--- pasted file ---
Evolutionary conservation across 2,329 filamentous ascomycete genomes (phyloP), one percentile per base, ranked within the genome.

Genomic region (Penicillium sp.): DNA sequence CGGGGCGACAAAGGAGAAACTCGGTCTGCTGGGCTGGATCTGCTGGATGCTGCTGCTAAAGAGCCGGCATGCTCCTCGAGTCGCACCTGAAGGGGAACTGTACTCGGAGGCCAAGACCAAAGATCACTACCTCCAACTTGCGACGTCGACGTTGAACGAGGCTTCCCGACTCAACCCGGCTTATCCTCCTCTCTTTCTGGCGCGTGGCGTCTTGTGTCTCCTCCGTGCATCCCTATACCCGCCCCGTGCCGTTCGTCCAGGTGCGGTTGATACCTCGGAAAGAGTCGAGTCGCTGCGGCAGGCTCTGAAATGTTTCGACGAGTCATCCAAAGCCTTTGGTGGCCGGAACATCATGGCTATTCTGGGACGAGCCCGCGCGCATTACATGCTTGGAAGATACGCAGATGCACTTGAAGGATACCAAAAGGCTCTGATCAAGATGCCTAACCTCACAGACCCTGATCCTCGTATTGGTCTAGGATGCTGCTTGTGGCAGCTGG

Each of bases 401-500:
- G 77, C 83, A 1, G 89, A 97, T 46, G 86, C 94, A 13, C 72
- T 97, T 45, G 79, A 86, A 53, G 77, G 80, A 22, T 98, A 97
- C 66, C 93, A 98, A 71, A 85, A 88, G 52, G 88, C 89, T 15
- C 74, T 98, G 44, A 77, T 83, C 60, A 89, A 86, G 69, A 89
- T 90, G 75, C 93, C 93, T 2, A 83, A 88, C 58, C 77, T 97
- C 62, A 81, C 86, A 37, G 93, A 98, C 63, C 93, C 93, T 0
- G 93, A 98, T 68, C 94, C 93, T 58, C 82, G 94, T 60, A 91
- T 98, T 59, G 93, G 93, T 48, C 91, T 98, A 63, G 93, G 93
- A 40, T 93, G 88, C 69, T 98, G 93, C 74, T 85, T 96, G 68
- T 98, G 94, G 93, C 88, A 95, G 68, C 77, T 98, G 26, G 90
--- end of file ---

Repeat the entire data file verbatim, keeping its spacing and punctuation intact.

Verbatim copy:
Evolutionary conservation across 2,329 filamentous ascomycete genomes (phyloP), one percentile per base, ranked within the genome.

Genomic region (Penicillium sp.): DNA sequence CGGGGCGACAAAGGAGAAACTCGGTCTGCTGGGCTGGATCTGCTGGATGCTGCTGCTAAAGAGCCGGCATGCTCCTCGAGTCGCACCTGAAGGGGAACTGTACTCGGAGGCCAAGACCAAAGATCACTACCTCCAACTTGCGACGTCGACGTTGAACGAGGCTTCCCGACTCAACCCGGCTTATCCTCCTCTCTTTCTGGCGCGTGGCGTCTTGTGTCTCCTCCGTGCATCCCTATACCCGCCCCGTGCCGTTCGTCCAGGTGCGGTTGATACCTCGGAAAGAGTCGAGTCGCTGCGGCAGGCTCTGAAATGTTTCGACGAGTCATCCAAAGCCTTTGGTGGCCGGAACATCATGGCTATTCTGGGACGAGCCCGCGCGCATTACATGCTTGGAAGATACGCAGATGCACTTGAAGGATACCAAAAGGCTCTGATCAAGATGCCTAACCTCACAGACCCTGATCCTCGTATTGGTCTAGGATGCTGCTTGTGGCAGCTGG

Each of bases 401-500:
- G 77, C 83, A 1, G 89, A 97, T 46, G 86, C 94, A 13, C 72
- T 97, T 45, G 79, A 86, A 53, G 77, G 80, A 22, T 98, A 97
- C 66, C 93, A 98, A 71, A 85, A 88, G 52, G 88, C 89, T 15
- C 74, T 98, G 44, A 77, T 83, C 60, A 89, A 86, G 69, A 89
- T 90, G 75, C 93, C 93, T 2, A 83, A 88, C 58, C 77, T 97
- C 62, A 81, C 86, A 37, G 93, A 98, C 63, C 93, C 93, T 0
- G 93, A 98, T 68, C 94, C 93, T 58, C 82, G 94, T 60, A 91
- T 98, T 59, G 93, G 93, T 48, C 91, T 98, A 63, G 93, G 93
- A 40, T 93, G 88, C 69, T 98, G 93, C 74, T 85, T 96, G 68
- T 98, G 94, G 93, C 88, A 95, G 68, C 77, T 98, G 26, G 90